The new Business and Property Courts created in October 2017 aim to cut costs and time for lawyers by setting up specialist courts in various regions of the UK. This will enable cases to be heard outside London thereby reducing waiting times.
The new courts have three main objectives:
- To reduce the delay of cases going to trial
- To provide the most appropriate judge for a trial
- To utilise modern technology to deliver an efficient and effective service
The courts are divided into specialist courts for parties to choose from depending on the nature of their case, for example, the Technology and Construction Court and the Commercial Court. The aim is to give parties more freedom of choice when issuing proceedings and in a more convenient location. The Lord Chancellor, David Lidington, further commented that the Courts would address new opportunities presented by the globalisation of legal services, especially with the planned introduction of the ability to issue proceedings electronically in 2018.
The development of the Business and Property Courts also aims to enhance the global standing of the English judicial system by phasing out obscure and antiquated names for dispute resolution cases. The name ‘Business and Property Courts’ aims to give a user-friendly umbrella term for national and international dispute resolution jurisdictions. As a single umbrella this will ensure that both domestic and International business disputes are dealt with irrespective of where the dispute is heard. The Business and Property courts will also benefit from the better deployment of specialist judges . It is hoped that both domestic and international parties will continue to seek to resolve disputes in the UK irrespective of whether they are heard in London or in the regions. This is particularly important in light of Brexit and its potential impact on cross-jurisdictional cases.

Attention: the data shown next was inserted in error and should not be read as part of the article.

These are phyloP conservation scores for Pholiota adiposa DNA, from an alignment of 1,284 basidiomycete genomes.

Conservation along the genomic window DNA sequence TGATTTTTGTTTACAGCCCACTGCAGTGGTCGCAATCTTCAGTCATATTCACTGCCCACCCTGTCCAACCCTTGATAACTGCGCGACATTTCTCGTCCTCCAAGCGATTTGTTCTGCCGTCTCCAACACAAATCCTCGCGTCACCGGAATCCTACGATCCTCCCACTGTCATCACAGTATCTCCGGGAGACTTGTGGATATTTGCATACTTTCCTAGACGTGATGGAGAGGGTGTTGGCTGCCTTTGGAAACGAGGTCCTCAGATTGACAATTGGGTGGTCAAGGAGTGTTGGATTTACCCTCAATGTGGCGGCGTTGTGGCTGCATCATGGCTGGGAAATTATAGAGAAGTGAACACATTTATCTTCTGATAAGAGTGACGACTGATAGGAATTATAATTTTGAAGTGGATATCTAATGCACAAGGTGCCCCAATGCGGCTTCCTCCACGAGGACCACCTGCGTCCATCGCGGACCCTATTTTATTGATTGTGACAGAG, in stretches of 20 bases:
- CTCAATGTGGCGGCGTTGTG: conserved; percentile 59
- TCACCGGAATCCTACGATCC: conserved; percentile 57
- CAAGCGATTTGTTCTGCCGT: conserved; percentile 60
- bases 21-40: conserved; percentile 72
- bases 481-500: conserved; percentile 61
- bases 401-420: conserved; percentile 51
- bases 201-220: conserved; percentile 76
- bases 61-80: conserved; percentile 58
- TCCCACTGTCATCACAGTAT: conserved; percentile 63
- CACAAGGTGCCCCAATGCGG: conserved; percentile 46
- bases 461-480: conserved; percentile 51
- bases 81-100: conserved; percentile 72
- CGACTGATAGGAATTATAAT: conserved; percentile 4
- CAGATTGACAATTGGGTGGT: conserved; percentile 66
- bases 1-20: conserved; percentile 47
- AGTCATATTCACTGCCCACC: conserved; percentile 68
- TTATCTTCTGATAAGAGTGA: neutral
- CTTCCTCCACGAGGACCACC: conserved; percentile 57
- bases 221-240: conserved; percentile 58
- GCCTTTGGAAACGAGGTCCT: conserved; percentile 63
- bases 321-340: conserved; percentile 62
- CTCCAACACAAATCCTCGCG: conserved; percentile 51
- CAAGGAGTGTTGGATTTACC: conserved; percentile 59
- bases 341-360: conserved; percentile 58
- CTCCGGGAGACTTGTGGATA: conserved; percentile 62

Proposed changes in rules on disclosure
Hand in hand with the development of the Business and Property courts is a review of the rules on disclosure in civil cases. In October 2016 the Law Society found that there had been insufficient use of the Civil Procedure Rules regarding disclosure where parties usually opted for ‘Standard Disclosure’. Additionally, the existing rules on disclosure were drafted to cater for predominantly paper-based disclosure and so are not well suited to modern-day litigation where, with the proliferation of emails and other electronic data, the use of technology to assist with the disclosure review process is essential. Therefore, the current (and subsequent) changes contain a mandatory set of rules to structure and guide discussions around the use of technology. Essentially, it is proposed that standard disclosure be abolished and replaced with a new concept of “basic disclosure” – for which no search is required – and “extended disclosure” where appropriate.